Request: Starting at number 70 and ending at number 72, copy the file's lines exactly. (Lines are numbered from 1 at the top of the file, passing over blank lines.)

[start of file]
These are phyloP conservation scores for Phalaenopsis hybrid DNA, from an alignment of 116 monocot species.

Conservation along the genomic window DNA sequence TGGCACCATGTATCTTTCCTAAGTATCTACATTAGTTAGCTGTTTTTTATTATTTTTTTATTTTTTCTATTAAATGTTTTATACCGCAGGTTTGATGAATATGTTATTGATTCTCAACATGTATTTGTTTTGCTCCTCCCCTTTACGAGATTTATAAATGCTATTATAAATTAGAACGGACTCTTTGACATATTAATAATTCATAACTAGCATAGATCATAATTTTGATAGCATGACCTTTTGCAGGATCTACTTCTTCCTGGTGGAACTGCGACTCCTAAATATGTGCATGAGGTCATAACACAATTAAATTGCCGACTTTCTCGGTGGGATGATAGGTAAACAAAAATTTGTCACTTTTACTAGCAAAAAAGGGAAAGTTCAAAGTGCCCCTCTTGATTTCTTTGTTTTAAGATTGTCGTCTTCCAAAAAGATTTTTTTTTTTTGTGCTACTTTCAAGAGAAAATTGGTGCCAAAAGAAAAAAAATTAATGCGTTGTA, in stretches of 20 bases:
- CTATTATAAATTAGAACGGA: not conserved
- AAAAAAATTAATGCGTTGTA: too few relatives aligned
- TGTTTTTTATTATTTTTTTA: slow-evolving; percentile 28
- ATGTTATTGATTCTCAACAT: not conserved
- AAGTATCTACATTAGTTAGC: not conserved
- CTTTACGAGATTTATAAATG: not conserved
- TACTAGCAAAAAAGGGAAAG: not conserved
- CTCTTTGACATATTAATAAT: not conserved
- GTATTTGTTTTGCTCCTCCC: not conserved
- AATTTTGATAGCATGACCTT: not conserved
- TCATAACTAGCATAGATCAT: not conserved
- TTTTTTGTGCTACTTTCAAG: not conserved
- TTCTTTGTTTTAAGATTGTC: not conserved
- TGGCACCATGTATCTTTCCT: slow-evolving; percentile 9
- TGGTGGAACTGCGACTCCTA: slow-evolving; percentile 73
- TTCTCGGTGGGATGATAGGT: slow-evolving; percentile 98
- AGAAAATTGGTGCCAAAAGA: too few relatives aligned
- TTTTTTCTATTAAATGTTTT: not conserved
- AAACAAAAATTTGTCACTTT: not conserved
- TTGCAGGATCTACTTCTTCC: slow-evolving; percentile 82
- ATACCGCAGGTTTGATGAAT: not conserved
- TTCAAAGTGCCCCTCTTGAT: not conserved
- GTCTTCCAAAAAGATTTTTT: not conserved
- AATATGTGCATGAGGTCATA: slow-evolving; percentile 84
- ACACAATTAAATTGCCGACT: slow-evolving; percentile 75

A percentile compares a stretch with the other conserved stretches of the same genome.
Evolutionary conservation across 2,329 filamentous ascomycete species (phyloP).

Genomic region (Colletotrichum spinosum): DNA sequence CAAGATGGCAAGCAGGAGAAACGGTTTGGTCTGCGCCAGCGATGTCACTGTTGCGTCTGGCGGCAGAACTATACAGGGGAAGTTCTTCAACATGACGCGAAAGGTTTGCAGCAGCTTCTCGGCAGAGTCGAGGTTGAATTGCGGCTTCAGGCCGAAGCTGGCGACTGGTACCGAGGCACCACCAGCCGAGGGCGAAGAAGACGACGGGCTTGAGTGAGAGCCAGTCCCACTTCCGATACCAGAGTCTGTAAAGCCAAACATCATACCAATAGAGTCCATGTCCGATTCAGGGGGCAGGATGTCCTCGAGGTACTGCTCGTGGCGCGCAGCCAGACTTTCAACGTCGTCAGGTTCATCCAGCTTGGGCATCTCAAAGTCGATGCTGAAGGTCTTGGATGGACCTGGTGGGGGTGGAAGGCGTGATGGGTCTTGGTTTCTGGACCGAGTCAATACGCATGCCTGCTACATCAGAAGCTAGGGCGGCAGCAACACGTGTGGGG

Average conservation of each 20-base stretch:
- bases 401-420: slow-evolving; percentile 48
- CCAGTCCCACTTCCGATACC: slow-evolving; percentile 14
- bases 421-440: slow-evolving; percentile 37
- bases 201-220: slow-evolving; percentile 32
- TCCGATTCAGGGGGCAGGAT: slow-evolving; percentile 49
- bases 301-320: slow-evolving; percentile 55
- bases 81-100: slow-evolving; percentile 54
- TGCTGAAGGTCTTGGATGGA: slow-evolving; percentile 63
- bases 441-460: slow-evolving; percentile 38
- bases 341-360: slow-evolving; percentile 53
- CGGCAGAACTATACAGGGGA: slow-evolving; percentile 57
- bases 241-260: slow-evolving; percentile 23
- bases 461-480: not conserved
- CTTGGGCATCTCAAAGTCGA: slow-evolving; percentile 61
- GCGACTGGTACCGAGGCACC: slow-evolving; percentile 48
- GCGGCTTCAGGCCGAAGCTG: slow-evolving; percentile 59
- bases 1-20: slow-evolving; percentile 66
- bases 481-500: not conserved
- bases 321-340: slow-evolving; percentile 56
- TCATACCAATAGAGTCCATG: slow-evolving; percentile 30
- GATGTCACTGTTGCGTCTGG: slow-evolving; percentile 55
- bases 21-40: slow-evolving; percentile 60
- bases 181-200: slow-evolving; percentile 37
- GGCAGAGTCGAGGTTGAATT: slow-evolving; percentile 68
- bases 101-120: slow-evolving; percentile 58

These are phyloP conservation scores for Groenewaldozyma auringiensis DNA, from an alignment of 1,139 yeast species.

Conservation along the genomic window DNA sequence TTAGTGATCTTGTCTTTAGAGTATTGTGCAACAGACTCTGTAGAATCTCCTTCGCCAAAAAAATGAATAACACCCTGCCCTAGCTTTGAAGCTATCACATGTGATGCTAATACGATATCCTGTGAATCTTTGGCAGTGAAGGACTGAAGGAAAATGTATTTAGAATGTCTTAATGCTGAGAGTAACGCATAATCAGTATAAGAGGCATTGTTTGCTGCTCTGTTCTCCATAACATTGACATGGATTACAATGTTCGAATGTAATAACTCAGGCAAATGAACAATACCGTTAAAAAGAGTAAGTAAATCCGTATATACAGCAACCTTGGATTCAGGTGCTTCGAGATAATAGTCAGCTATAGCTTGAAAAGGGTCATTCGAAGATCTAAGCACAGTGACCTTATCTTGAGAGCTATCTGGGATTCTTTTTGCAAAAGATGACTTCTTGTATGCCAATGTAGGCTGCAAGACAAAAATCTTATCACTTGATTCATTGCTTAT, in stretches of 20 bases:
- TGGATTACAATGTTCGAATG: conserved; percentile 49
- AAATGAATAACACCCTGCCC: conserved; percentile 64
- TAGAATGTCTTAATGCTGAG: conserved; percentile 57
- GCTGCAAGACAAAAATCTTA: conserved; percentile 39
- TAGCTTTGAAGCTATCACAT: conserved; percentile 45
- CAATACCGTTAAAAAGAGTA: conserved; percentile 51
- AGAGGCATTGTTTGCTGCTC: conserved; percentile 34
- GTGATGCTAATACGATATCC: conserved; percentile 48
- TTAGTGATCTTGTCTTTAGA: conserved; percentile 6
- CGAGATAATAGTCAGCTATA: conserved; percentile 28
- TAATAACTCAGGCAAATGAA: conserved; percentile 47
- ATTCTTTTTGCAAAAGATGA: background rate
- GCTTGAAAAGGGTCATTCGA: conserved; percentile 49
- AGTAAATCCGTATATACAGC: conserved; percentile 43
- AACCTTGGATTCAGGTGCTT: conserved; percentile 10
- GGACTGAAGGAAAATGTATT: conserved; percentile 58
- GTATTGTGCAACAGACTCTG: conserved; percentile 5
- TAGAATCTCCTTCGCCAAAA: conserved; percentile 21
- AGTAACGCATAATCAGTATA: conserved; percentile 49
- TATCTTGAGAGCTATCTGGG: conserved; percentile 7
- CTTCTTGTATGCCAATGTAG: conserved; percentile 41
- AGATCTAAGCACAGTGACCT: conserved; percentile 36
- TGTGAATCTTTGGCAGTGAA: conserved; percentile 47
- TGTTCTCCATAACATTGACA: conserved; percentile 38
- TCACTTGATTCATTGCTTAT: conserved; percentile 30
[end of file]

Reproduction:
- ATTCTTTTTGCAAAAGATGA: background rate
- GCTTGAAAAGGGTCATTCGA: conserved; percentile 49
- AGTAAATCCGTATATACAGC: conserved; percentile 43